September 24, 2011

Banned Books Week 2011...



About Banned Books Week From The American Library Association:

Banned Books Week (BBW) is an annual event celebrating the freedom to read and the importance of the First Amendment. Held during the last week of September, Banned Books Week highlights the benefits of free and open access to information while drawing attention to the harms of censorship by spotlighting actual or attempted bannings of books across the United States.

Intellectual freedom—the freedom to access information and express ideas, even if the information and ideas might be considered unorthodox or unpopular—provides the foundation for Banned Books Week. BBW stresses the importance of ensuring the availability of unorthodox or unpopular viewpoints for all who wish to read and access them.

The books featured during Banned Books Week have been targets of attempted bannings. Fortunately, while some books were banned or restricted, in a majority of cases the books were not banned, all thanks to the efforts of librarians, teachers, booksellers, and members of the community to retain the books in the library collections. Imagine how many more books might be challenged—and possibly banned or restricted—if librarians, teachers, and booksellers across the country did not use Banned Books Week each year to teach the importance of our First Amendment rights and the power of literature, and to draw attention to the danger that exists when restraints are imposed on the availability of information in a free society.

About Banned & Challenged Books From The American Library Association:

The ALA promotes the freedom to choose or the freedom to express one's opinions even if that opinion might be considered unorthodox or unpopular and stresses the importance of ensuring the availability of those viewpoints to all who wish to read them.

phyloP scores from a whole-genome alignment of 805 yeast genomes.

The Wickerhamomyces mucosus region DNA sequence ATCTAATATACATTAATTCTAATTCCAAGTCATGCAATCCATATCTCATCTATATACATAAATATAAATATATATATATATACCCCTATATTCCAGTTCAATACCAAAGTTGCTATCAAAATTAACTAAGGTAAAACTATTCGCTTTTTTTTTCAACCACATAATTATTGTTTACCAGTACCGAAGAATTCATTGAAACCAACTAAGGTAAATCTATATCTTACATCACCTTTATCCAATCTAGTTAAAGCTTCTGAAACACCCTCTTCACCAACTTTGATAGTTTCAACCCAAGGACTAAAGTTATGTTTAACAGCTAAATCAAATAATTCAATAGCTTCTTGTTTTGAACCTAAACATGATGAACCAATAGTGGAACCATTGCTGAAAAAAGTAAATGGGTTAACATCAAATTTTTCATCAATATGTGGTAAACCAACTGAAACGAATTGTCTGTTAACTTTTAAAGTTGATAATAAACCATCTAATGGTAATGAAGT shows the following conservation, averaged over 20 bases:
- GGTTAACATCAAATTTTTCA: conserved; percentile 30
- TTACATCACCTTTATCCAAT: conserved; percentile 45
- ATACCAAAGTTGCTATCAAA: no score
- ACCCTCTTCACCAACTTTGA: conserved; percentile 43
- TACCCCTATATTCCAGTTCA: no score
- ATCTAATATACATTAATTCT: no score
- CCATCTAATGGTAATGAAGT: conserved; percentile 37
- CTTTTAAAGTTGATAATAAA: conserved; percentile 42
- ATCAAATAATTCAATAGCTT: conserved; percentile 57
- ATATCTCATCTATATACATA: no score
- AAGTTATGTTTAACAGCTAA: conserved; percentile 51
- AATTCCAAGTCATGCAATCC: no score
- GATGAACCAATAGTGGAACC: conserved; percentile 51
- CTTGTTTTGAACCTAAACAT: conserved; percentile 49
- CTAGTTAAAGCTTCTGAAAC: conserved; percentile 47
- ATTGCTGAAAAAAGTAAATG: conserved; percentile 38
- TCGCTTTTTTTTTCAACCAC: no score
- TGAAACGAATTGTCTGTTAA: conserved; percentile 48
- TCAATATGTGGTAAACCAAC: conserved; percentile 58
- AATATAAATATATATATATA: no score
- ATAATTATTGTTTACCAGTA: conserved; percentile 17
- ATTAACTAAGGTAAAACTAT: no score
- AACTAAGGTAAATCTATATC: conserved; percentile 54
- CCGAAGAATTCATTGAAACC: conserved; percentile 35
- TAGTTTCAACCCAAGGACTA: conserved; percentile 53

A challenge is an attempt to remove or restrict materials, based upon the objections of a person or group. A banning is the removal of those materials. Challenges do not simply involve a person expressing a point of view; rather, they are an attempt to remove material from the curriculum or library, thereby restricting the access of others. As such, they are a threat to freedom of speech and choice. The ALA Office for Intellectual Freedom (OIF) promotes awareness of challenges to library materials and celebrates freedom of speech during Banned Books Week. This event is observed during the last week of September of each year. Banned Books Week 2011 will occur September 24 through October 1. See Banned Books Week for information and resources for getting your library or organization involved in this event! OIF compiles lists of challenged books as reported in the media and submitted to us by librarians and teachers across the country. For more about books challenged over the last 20 years, as well as information about classic novels that have been challenged and/or banned, please see Frequently Challenged Books. OIF also offers support for librarians facing challenges to materials in their library. Please see Challenges to Library Materials for resources and information to help you prepare for and respond to challenges. If you would like more information about banned and challenged books not covered in the website, please feel free to contact the Office for Intellectual Freedom at (800) 545-2433, ext. 4220, or oif@ala.org.

Yearly Lists of Challenged and/or Banned Books:
Books Challenged and/or Banned - 2010-2011 (PDF)
Books Challenged and/or Banned - 2009-2010 (PDF)
Books Challenged and/or Banned - 2008-2009 (PDF)
Books Challenged and/or Banned - 2007-2008 (PDF)
Books Challenged and/or Banned - 2006-2007 (PDF)
Books Challenged and/or Banned - 2005-2006 (PDF)
Books Challenged and/or Banned - 2004-2005 (PDF)

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